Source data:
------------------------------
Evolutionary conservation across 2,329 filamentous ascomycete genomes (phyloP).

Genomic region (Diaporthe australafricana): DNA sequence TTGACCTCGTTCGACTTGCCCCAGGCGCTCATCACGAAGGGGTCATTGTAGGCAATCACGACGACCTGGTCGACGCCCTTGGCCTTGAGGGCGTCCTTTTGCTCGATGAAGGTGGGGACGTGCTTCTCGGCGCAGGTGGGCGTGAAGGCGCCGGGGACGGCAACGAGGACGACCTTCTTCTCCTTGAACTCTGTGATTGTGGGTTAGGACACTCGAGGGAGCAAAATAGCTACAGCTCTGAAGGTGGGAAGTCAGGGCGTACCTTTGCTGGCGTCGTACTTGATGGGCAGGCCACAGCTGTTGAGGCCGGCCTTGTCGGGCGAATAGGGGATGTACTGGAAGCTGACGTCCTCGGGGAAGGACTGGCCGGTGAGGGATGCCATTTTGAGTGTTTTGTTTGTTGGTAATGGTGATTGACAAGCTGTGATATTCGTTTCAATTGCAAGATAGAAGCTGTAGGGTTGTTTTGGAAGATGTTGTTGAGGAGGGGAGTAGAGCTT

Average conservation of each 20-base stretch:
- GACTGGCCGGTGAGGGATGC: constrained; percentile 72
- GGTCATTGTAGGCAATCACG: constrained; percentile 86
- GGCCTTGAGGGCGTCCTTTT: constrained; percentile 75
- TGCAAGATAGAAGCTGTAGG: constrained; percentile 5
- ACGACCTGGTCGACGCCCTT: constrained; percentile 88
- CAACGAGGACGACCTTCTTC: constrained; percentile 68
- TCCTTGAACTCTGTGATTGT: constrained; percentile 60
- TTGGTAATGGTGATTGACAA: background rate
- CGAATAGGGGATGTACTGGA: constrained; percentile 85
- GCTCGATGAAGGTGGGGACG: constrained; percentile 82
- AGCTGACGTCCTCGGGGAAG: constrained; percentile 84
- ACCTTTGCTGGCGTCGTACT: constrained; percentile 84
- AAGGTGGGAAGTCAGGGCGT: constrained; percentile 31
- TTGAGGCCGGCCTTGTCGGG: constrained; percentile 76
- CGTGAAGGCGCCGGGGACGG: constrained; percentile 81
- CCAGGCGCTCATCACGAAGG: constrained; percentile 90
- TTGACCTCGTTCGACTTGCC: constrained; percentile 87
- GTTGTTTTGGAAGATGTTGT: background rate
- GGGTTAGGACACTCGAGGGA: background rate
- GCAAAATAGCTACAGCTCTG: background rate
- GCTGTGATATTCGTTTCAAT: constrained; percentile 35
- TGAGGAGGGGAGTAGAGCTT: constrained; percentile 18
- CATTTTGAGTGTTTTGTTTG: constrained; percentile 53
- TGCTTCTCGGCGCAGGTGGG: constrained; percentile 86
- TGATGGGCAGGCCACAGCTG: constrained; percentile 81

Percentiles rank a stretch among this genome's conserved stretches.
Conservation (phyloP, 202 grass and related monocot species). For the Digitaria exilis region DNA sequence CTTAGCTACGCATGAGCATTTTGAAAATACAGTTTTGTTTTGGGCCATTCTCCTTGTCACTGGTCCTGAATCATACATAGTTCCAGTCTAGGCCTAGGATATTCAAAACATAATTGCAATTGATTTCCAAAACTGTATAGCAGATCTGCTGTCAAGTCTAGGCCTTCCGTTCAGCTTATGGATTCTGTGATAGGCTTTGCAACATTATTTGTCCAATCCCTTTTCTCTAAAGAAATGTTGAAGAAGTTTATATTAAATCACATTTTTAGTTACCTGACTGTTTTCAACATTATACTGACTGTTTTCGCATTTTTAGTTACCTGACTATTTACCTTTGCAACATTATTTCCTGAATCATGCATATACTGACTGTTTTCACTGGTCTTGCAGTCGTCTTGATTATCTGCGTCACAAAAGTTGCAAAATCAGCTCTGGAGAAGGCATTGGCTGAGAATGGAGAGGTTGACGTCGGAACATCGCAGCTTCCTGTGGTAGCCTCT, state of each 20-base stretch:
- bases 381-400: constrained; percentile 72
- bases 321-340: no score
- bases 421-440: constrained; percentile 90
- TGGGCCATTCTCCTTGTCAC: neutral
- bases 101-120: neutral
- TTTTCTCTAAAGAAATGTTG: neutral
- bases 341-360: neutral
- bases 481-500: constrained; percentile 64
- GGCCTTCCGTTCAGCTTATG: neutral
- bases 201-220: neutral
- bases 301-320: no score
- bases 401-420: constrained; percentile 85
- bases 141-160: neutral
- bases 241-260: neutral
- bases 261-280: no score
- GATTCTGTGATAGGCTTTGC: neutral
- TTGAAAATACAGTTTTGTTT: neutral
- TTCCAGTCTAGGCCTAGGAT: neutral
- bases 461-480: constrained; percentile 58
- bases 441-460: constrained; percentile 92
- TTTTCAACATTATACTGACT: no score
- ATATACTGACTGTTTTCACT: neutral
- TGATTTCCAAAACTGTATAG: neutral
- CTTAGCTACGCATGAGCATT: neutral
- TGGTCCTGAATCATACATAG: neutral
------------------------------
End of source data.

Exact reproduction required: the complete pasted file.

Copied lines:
Evolutionary conservation across 2,329 filamentous ascomycete genomes (phyloP).

Genomic region (Diaporthe australafricana): DNA sequence TTGACCTCGTTCGACTTGCCCCAGGCGCTCATCACGAAGGGGTCATTGTAGGCAATCACGACGACCTGGTCGACGCCCTTGGCCTTGAGGGCGTCCTTTTGCTCGATGAAGGTGGGGACGTGCTTCTCGGCGCAGGTGGGCGTGAAGGCGCCGGGGACGGCAACGAGGACGACCTTCTTCTCCTTGAACTCTGTGATTGTGGGTTAGGACACTCGAGGGAGCAAAATAGCTACAGCTCTGAAGGTGGGAAGTCAGGGCGTACCTTTGCTGGCGTCGTACTTGATGGGCAGGCCACAGCTGTTGAGGCCGGCCTTGTCGGGCGAATAGGGGATGTACTGGAAGCTGACGTCCTCGGGGAAGGACTGGCCGGTGAGGGATGCCATTTTGAGTGTTTTGTTTGTTGGTAATGGTGATTGACAAGCTGTGATATTCGTTTCAATTGCAAGATAGAAGCTGTAGGGTTGTTTTGGAAGATGTTGTTGAGGAGGGGAGTAGAGCTT

Average conservation of each 20-base stretch:
- GACTGGCCGGTGAGGGATGC: constrained; percentile 72
- GGTCATTGTAGGCAATCACG: constrained; percentile 86
- GGCCTTGAGGGCGTCCTTTT: constrained; percentile 75
- TGCAAGATAGAAGCTGTAGG: constrained; percentile 5
- ACGACCTGGTCGACGCCCTT: constrained; percentile 88
- CAACGAGGACGACCTTCTTC: constrained; percentile 68
- TCCTTGAACTCTGTGATTGT: constrained; percentile 60
- TTGGTAATGGTGATTGACAA: background rate
- CGAATAGGGGATGTACTGGA: constrained; percentile 85
- GCTCGATGAAGGTGGGGACG: constrained; percentile 82
- AGCTGACGTCCTCGGGGAAG: constrained; percentile 84
- ACCTTTGCTGGCGTCGTACT: constrained; percentile 84
- AAGGTGGGAAGTCAGGGCGT: constrained; percentile 31
- TTGAGGCCGGCCTTGTCGGG: constrained; percentile 76
- CGTGAAGGCGCCGGGGACGG: constrained; percentile 81
- CCAGGCGCTCATCACGAAGG: constrained; percentile 90
- TTGACCTCGTTCGACTTGCC: constrained; percentile 87
- GTTGTTTTGGAAGATGTTGT: background rate
- GGGTTAGGACACTCGAGGGA: background rate
- GCAAAATAGCTACAGCTCTG: background rate
- GCTGTGATATTCGTTTCAAT: constrained; percentile 35
- TGAGGAGGGGAGTAGAGCTT: constrained; percentile 18
- CATTTTGAGTGTTTTGTTTG: constrained; percentile 53
- TGCTTCTCGGCGCAGGTGGG: constrained; percentile 86
- TGATGGGCAGGCCACAGCTG: constrained; percentile 81

Percentiles rank a stretch among this genome's conserved stretches.
Conservation (phyloP, 202 grass and related monocot species). For the Digitaria exilis region DNA sequence CTTAGCTACGCATGAGCATTTTGAAAATACAGTTTTGTTTTGGGCCATTCTCCTTGTCACTGGTCCTGAATCATACATAGTTCCAGTCTAGGCCTAGGATATTCAAAACATAATTGCAATTGATTTCCAAAACTGTATAGCAGATCTGCTGTCAAGTCTAGGCCTTCCGTTCAGCTTATGGATTCTGTGATAGGCTTTGCAACATTATTTGTCCAATCCCTTTTCTCTAAAGAAATGTTGAAGAAGTTTATATTAAATCACATTTTTAGTTACCTGACTGTTTTCAACATTATACTGACTGTTTTCGCATTTTTAGTTACCTGACTATTTACCTTTGCAACATTATTTCCTGAATCATGCATATACTGACTGTTTTCACTGGTCTTGCAGTCGTCTTGATTATCTGCGTCACAAAAGTTGCAAAATCAGCTCTGGAGAAGGCATTGGCTGAGAATGGAGAGGTTGACGTCGGAACATCGCAGCTTCCTGTGGTAGCCTCT, state of each 20-base stretch:
- bases 381-400: constrained; percentile 72
- bases 321-340: no score
- bases 421-440: constrained; percentile 90
- TGGGCCATTCTCCTTGTCAC: neutral
- bases 101-120: neutral
- TTTTCTCTAAAGAAATGTTG: neutral
- bases 341-360: neutral
- bases 481-500: constrained; percentile 64
- GGCCTTCCGTTCAGCTTATG: neutral
- bases 201-220: neutral
- bases 301-320: no score
- bases 401-420: constrained; percentile 85
- bases 141-160: neutral
- bases 241-260: neutral
- bases 261-280: no score
- GATTCTGTGATAGGCTTTGC: neutral
- TTGAAAATACAGTTTTGTTT: neutral
- TTCCAGTCTAGGCCTAGGAT: neutral
- bases 461-480: constrained; percentile 58
- bases 441-460: constrained; percentile 92
- TTTTCAACATTATACTGACT: no score
- ATATACTGACTGTTTTCACT: neutral
- TGATTTCCAAAACTGTATAG: neutral
- CTTAGCTACGCATGAGCATT: neutral
- TGGTCCTGAATCATACATAG: neutral